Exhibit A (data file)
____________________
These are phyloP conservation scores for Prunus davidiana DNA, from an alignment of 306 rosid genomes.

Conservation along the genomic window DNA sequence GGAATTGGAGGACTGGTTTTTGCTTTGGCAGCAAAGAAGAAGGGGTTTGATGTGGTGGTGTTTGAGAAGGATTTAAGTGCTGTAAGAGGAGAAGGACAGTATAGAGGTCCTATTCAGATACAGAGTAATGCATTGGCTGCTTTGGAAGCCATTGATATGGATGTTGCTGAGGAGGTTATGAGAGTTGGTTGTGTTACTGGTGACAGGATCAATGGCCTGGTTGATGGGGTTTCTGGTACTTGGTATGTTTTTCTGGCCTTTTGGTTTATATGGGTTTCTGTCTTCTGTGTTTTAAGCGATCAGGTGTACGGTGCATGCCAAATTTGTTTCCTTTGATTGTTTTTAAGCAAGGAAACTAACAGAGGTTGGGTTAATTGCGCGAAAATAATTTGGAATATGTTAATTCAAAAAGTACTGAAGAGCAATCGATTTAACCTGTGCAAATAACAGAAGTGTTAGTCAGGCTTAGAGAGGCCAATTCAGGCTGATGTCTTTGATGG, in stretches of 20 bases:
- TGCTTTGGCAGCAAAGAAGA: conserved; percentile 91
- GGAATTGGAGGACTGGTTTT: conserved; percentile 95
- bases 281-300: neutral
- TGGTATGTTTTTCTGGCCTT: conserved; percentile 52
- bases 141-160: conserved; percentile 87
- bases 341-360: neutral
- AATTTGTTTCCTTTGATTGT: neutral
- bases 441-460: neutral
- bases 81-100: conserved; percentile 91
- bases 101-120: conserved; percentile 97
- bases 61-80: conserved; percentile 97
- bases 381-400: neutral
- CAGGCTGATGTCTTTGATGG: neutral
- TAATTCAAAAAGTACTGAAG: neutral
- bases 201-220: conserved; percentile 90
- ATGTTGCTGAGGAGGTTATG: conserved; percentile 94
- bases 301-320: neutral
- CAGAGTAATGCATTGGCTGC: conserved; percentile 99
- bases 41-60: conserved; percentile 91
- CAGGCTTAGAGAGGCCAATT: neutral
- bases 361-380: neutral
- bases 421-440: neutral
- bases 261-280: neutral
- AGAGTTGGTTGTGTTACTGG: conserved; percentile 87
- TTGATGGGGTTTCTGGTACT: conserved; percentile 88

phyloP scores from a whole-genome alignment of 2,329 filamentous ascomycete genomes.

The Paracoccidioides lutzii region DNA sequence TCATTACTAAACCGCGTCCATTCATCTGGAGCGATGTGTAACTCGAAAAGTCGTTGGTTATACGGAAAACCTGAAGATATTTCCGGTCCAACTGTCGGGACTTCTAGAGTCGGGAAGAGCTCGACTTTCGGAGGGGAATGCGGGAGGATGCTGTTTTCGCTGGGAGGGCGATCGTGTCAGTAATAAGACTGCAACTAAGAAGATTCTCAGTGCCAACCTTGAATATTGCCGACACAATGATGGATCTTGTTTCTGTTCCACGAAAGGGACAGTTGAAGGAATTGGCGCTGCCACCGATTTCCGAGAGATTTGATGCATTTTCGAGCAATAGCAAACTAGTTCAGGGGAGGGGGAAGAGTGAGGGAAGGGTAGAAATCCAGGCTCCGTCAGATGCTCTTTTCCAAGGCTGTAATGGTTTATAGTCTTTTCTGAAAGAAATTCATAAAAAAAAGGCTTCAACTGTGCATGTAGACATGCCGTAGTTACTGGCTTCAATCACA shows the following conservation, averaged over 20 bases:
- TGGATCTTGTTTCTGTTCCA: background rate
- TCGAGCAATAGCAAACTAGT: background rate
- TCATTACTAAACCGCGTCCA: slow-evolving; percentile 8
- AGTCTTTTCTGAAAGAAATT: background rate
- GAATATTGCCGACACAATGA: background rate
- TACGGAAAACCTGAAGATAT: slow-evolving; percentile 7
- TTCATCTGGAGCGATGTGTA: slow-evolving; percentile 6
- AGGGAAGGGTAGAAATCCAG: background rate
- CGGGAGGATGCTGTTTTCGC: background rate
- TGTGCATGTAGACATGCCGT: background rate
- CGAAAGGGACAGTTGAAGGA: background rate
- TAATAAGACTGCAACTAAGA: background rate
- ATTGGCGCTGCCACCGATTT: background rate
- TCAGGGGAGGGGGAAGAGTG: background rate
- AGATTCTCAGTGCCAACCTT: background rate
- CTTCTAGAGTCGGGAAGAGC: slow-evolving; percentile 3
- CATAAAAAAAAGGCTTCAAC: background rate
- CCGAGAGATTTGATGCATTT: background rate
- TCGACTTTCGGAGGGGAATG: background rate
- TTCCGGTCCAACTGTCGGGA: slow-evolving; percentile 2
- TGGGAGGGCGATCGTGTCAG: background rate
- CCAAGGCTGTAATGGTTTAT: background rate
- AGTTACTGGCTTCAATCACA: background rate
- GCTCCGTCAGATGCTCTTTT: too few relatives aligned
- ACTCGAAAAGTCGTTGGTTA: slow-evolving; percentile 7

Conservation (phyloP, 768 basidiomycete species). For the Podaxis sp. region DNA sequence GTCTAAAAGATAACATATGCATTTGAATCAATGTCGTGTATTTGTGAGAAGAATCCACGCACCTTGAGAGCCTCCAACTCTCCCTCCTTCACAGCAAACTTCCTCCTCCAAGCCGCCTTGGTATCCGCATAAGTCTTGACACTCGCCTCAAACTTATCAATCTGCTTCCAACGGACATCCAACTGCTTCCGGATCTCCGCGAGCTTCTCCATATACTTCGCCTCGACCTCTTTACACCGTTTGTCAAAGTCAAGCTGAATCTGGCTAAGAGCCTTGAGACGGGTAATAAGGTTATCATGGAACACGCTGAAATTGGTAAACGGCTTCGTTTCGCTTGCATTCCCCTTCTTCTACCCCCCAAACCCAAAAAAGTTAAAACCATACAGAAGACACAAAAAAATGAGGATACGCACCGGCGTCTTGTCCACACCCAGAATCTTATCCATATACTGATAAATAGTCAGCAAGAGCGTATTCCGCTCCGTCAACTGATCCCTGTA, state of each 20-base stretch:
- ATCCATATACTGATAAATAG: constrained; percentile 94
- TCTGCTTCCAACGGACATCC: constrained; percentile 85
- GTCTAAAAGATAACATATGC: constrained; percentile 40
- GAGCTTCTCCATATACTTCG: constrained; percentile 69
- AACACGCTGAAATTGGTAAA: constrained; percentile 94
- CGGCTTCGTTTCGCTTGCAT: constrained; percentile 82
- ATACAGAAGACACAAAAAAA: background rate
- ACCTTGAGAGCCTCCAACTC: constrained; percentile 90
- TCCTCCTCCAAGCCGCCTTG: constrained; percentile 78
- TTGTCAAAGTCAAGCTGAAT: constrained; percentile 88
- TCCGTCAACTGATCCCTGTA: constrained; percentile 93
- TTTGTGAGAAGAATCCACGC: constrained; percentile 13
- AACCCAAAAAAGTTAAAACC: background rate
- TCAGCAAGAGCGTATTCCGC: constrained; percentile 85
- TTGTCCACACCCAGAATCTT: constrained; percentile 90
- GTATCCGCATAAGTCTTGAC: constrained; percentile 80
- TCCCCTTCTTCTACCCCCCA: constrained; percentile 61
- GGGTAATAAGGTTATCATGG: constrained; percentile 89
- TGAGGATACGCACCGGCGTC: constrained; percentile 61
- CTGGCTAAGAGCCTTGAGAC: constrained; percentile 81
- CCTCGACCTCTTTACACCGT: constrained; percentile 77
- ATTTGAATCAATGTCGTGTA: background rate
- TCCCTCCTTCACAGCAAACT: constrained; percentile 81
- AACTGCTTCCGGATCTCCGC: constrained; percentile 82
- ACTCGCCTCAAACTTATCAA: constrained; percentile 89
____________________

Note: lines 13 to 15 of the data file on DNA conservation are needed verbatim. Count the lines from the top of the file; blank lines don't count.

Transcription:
- bases 61-80: conserved; percentile 97
- bases 381-400: neutral
- CAGGCTGATGTCTTTGATGG: neutral